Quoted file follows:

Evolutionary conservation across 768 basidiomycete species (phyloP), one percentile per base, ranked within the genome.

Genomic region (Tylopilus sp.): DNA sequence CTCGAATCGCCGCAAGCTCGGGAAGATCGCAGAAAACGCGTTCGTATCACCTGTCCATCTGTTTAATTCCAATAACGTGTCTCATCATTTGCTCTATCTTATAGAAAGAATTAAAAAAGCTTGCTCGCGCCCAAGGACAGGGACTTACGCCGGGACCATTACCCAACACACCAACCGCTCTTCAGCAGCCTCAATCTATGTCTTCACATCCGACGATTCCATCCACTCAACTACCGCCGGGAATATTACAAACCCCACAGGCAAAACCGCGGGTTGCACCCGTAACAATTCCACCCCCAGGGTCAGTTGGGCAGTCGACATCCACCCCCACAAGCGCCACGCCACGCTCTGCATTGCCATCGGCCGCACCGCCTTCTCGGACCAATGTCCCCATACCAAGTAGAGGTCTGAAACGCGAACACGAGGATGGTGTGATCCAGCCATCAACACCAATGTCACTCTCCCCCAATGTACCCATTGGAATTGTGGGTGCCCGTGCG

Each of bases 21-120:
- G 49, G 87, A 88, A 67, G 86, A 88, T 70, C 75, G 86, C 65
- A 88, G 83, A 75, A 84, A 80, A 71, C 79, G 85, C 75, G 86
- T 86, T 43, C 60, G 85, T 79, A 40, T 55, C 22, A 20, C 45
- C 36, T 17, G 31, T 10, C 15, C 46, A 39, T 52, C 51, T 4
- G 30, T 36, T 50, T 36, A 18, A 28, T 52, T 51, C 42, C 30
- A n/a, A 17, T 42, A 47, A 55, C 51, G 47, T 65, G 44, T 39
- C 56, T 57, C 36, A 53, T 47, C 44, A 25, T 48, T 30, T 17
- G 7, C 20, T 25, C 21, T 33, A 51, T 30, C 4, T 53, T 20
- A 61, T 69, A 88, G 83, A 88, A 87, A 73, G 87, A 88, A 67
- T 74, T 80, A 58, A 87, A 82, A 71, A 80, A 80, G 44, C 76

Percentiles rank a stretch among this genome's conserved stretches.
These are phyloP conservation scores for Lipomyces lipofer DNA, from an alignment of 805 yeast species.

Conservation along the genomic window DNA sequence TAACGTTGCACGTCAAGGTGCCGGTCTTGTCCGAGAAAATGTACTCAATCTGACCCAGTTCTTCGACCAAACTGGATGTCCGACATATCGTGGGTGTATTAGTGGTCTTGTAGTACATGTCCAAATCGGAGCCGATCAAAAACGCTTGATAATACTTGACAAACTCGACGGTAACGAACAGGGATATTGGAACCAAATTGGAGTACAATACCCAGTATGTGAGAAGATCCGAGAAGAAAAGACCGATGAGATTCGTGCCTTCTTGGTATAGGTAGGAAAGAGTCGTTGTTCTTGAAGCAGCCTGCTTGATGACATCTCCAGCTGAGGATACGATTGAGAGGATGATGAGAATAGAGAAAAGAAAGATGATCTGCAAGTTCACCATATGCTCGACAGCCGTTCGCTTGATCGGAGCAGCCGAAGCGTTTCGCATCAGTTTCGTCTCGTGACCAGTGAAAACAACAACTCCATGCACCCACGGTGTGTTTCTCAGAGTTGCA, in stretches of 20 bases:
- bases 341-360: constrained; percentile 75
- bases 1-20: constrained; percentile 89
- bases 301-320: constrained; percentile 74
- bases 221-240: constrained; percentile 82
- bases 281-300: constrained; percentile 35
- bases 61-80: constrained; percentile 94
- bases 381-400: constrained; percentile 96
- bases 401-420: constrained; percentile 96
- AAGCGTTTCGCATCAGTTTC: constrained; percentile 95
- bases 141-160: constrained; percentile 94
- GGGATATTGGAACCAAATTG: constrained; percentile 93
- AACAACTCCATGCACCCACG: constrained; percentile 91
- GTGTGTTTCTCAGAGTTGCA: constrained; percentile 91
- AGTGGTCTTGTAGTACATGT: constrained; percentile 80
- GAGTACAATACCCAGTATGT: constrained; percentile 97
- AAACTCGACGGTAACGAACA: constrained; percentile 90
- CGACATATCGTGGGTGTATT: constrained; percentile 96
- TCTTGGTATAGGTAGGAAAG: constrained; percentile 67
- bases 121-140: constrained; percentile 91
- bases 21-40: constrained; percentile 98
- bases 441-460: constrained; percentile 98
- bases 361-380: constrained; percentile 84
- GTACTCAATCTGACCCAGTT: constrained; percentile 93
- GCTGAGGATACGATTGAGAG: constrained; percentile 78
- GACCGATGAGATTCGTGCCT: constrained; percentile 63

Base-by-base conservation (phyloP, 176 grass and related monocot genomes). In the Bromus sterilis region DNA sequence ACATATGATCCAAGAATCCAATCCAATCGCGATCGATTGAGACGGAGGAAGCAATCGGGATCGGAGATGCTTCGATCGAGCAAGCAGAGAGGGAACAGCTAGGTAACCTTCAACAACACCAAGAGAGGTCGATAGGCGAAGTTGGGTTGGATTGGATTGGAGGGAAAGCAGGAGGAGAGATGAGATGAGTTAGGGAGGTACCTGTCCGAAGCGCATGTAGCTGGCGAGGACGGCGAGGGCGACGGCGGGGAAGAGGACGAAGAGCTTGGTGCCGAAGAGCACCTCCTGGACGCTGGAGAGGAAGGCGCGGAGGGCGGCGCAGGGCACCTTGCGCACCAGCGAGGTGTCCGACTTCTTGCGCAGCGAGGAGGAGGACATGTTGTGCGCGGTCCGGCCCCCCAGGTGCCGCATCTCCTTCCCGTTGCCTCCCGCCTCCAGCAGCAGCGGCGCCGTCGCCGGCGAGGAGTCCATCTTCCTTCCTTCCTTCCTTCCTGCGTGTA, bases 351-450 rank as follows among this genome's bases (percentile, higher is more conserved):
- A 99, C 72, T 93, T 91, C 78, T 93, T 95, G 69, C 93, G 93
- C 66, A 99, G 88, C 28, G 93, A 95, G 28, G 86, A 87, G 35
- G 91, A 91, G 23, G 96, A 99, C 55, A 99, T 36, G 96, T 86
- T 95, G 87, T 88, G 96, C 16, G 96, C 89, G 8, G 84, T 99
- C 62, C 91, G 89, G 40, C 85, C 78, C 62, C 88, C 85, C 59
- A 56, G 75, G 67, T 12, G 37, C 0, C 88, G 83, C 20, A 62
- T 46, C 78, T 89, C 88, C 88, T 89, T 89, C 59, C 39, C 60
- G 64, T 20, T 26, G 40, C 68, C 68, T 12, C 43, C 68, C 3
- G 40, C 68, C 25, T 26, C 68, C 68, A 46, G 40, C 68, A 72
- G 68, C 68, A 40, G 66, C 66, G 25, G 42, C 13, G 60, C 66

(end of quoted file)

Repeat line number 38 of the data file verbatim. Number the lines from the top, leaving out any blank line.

- bases 361-380: constrained; percentile 84